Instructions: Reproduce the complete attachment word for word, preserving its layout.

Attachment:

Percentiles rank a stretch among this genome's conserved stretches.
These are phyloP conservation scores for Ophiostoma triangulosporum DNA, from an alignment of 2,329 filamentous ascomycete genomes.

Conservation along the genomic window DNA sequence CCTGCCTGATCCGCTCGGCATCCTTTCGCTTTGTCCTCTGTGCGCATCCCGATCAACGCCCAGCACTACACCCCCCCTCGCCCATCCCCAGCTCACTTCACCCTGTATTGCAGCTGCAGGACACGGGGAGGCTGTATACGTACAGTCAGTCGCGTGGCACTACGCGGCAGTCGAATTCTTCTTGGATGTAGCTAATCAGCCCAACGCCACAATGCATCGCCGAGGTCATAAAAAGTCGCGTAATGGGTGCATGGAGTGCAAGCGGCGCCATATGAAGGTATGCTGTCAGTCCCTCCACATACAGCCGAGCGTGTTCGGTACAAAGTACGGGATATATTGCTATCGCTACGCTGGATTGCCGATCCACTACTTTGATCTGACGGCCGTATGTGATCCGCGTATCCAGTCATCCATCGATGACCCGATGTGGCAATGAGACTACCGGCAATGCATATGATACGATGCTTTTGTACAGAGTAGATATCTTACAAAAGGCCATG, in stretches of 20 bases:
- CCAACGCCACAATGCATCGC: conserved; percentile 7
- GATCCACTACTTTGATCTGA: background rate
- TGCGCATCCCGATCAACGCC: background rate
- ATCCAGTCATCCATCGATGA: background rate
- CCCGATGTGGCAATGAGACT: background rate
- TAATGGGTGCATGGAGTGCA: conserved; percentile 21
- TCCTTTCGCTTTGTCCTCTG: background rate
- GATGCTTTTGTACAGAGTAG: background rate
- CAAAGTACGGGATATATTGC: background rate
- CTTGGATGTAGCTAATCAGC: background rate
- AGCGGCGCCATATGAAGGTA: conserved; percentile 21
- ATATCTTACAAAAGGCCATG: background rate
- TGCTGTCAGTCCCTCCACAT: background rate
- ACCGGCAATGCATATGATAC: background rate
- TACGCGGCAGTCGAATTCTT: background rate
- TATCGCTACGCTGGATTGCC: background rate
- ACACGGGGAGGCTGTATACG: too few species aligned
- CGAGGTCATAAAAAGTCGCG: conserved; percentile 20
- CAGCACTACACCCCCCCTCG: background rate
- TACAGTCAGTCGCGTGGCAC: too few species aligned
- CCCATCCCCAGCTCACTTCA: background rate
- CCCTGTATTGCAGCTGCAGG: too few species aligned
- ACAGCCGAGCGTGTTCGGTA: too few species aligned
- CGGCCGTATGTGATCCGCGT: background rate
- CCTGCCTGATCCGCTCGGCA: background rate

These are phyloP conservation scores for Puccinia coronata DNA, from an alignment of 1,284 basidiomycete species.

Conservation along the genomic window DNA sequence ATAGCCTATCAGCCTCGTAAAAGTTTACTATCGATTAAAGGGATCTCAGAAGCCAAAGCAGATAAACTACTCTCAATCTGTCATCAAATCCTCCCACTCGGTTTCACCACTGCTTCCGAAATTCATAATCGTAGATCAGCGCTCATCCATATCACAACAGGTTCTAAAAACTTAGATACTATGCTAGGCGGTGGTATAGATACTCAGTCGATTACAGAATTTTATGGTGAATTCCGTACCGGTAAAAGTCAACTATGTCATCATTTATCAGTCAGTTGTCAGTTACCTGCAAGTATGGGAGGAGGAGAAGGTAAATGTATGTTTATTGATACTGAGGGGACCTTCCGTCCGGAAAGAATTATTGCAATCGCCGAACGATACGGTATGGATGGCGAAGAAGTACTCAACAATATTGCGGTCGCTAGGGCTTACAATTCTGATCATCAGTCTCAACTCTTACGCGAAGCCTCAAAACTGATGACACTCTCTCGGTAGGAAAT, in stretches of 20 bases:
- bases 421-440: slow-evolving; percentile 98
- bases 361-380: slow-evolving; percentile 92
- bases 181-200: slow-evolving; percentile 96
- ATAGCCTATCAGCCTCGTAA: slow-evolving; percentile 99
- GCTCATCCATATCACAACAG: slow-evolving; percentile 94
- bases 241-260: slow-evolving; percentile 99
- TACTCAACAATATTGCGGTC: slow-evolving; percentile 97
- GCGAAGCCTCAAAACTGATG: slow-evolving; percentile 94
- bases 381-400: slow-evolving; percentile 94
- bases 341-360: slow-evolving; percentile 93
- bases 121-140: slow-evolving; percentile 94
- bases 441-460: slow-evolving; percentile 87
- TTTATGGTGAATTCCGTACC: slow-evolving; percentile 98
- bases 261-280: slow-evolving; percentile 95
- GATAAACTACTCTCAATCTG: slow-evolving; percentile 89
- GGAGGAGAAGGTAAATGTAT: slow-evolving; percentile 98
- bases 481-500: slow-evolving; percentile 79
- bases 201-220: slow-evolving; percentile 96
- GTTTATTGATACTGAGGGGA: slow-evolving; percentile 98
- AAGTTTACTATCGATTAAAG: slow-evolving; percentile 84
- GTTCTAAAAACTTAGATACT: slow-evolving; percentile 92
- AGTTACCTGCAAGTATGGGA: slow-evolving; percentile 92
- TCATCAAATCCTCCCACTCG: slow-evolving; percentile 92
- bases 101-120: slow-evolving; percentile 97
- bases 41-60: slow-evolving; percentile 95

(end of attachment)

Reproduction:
Percentiles rank a stretch among this genome's conserved stretches.
These are phyloP conservation scores for Ophiostoma triangulosporum DNA, from an alignment of 2,329 filamentous ascomycete genomes.

Conservation along the genomic window DNA sequence CCTGCCTGATCCGCTCGGCATCCTTTCGCTTTGTCCTCTGTGCGCATCCCGATCAACGCCCAGCACTACACCCCCCCTCGCCCATCCCCAGCTCACTTCACCCTGTATTGCAGCTGCAGGACACGGGGAGGCTGTATACGTACAGTCAGTCGCGTGGCACTACGCGGCAGTCGAATTCTTCTTGGATGTAGCTAATCAGCCCAACGCCACAATGCATCGCCGAGGTCATAAAAAGTCGCGTAATGGGTGCATGGAGTGCAAGCGGCGCCATATGAAGGTATGCTGTCAGTCCCTCCACATACAGCCGAGCGTGTTCGGTACAAAGTACGGGATATATTGCTATCGCTACGCTGGATTGCCGATCCACTACTTTGATCTGACGGCCGTATGTGATCCGCGTATCCAGTCATCCATCGATGACCCGATGTGGCAATGAGACTACCGGCAATGCATATGATACGATGCTTTTGTACAGAGTAGATATCTTACAAAAGGCCATG, in stretches of 20 bases:
- CCAACGCCACAATGCATCGC: conserved; percentile 7
- GATCCACTACTTTGATCTGA: background rate
- TGCGCATCCCGATCAACGCC: background rate
- ATCCAGTCATCCATCGATGA: background rate
- CCCGATGTGGCAATGAGACT: background rate
- TAATGGGTGCATGGAGTGCA: conserved; percentile 21
- TCCTTTCGCTTTGTCCTCTG: background rate
- GATGCTTTTGTACAGAGTAG: background rate
- CAAAGTACGGGATATATTGC: background rate
- CTTGGATGTAGCTAATCAGC: background rate
- AGCGGCGCCATATGAAGGTA: conserved; percentile 21
- ATATCTTACAAAAGGCCATG: background rate
- TGCTGTCAGTCCCTCCACAT: background rate
- ACCGGCAATGCATATGATAC: background rate
- TACGCGGCAGTCGAATTCTT: background rate
- TATCGCTACGCTGGATTGCC: background rate
- ACACGGGGAGGCTGTATACG: too few species aligned
- CGAGGTCATAAAAAGTCGCG: conserved; percentile 20
- CAGCACTACACCCCCCCTCG: background rate
- TACAGTCAGTCGCGTGGCAC: too few species aligned
- CCCATCCCCAGCTCACTTCA: background rate
- CCCTGTATTGCAGCTGCAGG: too few species aligned
- ACAGCCGAGCGTGTTCGGTA: too few species aligned
- CGGCCGTATGTGATCCGCGT: background rate
- CCTGCCTGATCCGCTCGGCA: background rate

These are phyloP conservation scores for Puccinia coronata DNA, from an alignment of 1,284 basidiomycete species.

Conservation along the genomic window DNA sequence ATAGCCTATCAGCCTCGTAAAAGTTTACTATCGATTAAAGGGATCTCAGAAGCCAAAGCAGATAAACTACTCTCAATCTGTCATCAAATCCTCCCACTCGGTTTCACCACTGCTTCCGAAATTCATAATCGTAGATCAGCGCTCATCCATATCACAACAGGTTCTAAAAACTTAGATACTATGCTAGGCGGTGGTATAGATACTCAGTCGATTACAGAATTTTATGGTGAATTCCGTACCGGTAAAAGTCAACTATGTCATCATTTATCAGTCAGTTGTCAGTTACCTGCAAGTATGGGAGGAGGAGAAGGTAAATGTATGTTTATTGATACTGAGGGGACCTTCCGTCCGGAAAGAATTATTGCAATCGCCGAACGATACGGTATGGATGGCGAAGAAGTACTCAACAATATTGCGGTCGCTAGGGCTTACAATTCTGATCATCAGTCTCAACTCTTACGCGAAGCCTCAAAACTGATGACACTCTCTCGGTAGGAAAT, in stretches of 20 bases:
- bases 421-440: slow-evolving; percentile 98
- bases 361-380: slow-evolving; percentile 92
- bases 181-200: slow-evolving; percentile 96
- ATAGCCTATCAGCCTCGTAA: slow-evolving; percentile 99
- GCTCATCCATATCACAACAG: slow-evolving; percentile 94
- bases 241-260: slow-evolving; percentile 99
- TACTCAACAATATTGCGGTC: slow-evolving; percentile 97
- GCGAAGCCTCAAAACTGATG: slow-evolving; percentile 94
- bases 381-400: slow-evolving; percentile 94
- bases 341-360: slow-evolving; percentile 93
- bases 121-140: slow-evolving; percentile 94
- bases 441-460: slow-evolving; percentile 87
- TTTATGGTGAATTCCGTACC: slow-evolving; percentile 98
- bases 261-280: slow-evolving; percentile 95
- GATAAACTACTCTCAATCTG: slow-evolving; percentile 89
- GGAGGAGAAGGTAAATGTAT: slow-evolving; percentile 98
- bases 481-500: slow-evolving; percentile 79
- bases 201-220: slow-evolving; percentile 96
- GTTTATTGATACTGAGGGGA: slow-evolving; percentile 98
- AAGTTTACTATCGATTAAAG: slow-evolving; percentile 84
- GTTCTAAAAACTTAGATACT: slow-evolving; percentile 92
- AGTTACCTGCAAGTATGGGA: slow-evolving; percentile 92
- TCATCAAATCCTCCCACTCG: slow-evolving; percentile 92
- bases 101-120: slow-evolving; percentile 97
- bases 41-60: slow-evolving; percentile 95